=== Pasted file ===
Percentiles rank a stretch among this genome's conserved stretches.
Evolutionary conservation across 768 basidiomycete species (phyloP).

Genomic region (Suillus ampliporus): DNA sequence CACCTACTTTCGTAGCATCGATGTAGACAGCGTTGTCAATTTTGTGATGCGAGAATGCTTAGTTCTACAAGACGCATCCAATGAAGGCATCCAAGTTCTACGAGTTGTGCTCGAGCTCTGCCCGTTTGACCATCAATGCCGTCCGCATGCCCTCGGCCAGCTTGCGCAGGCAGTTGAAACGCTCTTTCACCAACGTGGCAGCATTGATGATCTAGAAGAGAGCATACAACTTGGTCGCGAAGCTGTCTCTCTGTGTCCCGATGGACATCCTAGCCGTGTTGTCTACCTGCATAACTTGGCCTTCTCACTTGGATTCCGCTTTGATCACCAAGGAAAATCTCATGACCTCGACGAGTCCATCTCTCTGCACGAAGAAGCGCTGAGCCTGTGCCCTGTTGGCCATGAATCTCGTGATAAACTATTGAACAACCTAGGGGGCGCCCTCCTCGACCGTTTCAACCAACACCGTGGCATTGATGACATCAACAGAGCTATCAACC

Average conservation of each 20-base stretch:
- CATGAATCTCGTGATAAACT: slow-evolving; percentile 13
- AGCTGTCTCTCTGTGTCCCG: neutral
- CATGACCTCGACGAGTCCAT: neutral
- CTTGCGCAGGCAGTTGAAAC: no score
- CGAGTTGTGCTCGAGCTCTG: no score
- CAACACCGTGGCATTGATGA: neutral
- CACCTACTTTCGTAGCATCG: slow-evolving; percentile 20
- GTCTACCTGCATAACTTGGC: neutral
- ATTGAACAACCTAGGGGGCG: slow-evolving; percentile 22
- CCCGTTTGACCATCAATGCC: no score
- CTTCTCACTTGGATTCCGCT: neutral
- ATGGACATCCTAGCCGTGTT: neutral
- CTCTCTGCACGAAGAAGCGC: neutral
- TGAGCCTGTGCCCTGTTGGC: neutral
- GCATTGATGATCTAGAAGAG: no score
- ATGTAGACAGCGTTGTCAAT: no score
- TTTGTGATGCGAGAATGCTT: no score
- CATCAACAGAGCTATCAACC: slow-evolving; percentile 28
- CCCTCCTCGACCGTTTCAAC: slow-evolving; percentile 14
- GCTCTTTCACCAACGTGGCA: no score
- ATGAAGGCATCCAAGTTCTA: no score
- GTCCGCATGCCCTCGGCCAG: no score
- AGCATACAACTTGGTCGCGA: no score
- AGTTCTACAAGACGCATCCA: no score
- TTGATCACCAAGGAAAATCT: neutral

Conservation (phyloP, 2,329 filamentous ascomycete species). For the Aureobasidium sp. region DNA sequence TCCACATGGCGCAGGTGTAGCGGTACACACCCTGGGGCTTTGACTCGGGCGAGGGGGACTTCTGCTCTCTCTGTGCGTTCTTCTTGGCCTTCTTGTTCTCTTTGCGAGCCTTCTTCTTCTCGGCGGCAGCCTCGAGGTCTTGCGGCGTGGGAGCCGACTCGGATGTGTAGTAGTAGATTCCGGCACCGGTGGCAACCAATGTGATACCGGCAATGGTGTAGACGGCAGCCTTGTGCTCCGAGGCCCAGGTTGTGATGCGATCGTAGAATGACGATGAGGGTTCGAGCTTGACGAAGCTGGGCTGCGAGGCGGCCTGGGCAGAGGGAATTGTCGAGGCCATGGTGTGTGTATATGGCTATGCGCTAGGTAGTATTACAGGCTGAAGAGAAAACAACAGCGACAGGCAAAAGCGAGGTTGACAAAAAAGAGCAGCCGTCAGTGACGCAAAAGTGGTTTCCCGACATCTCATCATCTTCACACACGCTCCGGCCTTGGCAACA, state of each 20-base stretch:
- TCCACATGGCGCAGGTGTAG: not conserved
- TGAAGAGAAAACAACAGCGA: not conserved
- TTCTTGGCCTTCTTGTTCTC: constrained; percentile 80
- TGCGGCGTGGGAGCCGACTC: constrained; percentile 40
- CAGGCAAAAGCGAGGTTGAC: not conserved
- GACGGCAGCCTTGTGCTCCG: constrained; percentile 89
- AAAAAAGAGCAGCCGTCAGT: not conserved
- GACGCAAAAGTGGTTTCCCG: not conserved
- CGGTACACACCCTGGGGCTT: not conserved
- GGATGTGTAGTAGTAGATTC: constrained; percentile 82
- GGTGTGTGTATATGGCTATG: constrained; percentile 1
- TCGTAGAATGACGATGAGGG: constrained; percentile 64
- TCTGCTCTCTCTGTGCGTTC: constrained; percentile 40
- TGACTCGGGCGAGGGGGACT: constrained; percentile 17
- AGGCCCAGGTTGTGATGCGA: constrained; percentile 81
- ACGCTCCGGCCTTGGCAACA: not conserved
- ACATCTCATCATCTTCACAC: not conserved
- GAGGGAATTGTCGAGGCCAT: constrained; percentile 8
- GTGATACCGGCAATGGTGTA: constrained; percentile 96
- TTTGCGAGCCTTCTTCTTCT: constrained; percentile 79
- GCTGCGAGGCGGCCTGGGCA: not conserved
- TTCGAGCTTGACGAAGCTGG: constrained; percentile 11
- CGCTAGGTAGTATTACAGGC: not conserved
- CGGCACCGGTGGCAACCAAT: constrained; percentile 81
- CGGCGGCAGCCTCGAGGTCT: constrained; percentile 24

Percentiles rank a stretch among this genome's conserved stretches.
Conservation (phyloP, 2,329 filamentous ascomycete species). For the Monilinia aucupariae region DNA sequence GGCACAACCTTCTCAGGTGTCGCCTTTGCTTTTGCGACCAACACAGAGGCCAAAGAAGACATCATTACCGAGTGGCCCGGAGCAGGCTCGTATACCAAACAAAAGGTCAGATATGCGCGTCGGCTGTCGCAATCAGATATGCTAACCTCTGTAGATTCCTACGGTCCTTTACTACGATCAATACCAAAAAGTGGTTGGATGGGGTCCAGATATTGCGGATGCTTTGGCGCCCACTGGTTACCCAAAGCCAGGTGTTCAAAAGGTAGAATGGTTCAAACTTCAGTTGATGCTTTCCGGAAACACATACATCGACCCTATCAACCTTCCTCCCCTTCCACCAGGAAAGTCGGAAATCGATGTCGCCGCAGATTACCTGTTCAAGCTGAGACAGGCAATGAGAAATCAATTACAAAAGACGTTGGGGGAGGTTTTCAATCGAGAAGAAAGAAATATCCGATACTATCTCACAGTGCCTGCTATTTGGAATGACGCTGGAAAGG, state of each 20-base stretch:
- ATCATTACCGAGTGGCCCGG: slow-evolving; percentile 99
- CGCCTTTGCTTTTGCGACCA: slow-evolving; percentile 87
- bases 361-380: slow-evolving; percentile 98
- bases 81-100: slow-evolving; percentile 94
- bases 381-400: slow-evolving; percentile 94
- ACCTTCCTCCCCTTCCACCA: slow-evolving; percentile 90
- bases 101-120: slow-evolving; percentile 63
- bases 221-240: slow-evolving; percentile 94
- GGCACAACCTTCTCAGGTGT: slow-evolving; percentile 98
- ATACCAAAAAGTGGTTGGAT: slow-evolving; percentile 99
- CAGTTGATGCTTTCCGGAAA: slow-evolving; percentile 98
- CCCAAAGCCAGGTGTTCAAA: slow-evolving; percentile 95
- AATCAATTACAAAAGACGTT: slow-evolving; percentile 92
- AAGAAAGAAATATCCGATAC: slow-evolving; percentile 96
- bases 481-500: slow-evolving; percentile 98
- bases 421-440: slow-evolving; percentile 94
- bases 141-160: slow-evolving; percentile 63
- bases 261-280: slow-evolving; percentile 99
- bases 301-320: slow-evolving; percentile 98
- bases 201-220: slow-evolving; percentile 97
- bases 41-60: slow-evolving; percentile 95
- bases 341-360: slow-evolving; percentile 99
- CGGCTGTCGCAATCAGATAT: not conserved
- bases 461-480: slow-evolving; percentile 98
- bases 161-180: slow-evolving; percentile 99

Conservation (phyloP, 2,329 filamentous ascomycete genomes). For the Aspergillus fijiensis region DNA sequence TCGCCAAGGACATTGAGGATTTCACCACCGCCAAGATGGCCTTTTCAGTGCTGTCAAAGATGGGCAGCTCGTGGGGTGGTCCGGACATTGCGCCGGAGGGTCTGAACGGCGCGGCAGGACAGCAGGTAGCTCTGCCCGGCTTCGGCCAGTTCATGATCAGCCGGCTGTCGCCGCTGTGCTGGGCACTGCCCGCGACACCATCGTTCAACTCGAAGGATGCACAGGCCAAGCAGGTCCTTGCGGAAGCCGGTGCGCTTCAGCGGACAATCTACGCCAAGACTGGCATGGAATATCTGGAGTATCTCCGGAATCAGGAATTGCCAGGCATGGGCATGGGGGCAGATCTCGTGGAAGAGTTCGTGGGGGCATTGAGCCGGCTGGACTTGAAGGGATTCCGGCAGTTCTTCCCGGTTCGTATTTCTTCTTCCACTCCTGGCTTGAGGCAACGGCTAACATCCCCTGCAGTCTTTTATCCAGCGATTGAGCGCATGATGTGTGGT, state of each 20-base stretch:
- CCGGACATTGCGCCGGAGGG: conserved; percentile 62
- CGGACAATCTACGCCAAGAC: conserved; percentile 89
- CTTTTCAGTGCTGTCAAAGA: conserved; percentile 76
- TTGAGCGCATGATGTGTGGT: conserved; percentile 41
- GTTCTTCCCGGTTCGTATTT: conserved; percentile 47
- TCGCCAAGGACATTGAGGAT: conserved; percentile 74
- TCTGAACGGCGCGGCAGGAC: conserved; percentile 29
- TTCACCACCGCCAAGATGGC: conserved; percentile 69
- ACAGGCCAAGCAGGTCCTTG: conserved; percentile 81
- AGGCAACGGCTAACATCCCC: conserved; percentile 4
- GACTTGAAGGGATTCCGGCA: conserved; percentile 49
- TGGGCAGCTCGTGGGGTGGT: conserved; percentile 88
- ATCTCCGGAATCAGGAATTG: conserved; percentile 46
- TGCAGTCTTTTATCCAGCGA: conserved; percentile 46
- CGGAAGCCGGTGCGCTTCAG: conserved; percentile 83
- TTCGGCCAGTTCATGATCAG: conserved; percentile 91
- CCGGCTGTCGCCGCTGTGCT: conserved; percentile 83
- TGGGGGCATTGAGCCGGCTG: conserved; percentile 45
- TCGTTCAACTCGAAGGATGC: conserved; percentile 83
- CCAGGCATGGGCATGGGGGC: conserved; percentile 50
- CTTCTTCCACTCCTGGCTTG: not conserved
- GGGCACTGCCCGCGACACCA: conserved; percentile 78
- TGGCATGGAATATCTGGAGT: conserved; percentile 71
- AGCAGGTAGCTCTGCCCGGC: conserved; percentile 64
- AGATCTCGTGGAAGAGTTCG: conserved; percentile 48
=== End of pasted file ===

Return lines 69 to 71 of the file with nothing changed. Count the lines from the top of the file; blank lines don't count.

- CCCAAAGCCAGGTGTTCAAA: slow-evolving; percentile 95
- AATCAATTACAAAAGACGTT: slow-evolving; percentile 92
- AAGAAAGAAATATCCGATAC: slow-evolving; percentile 96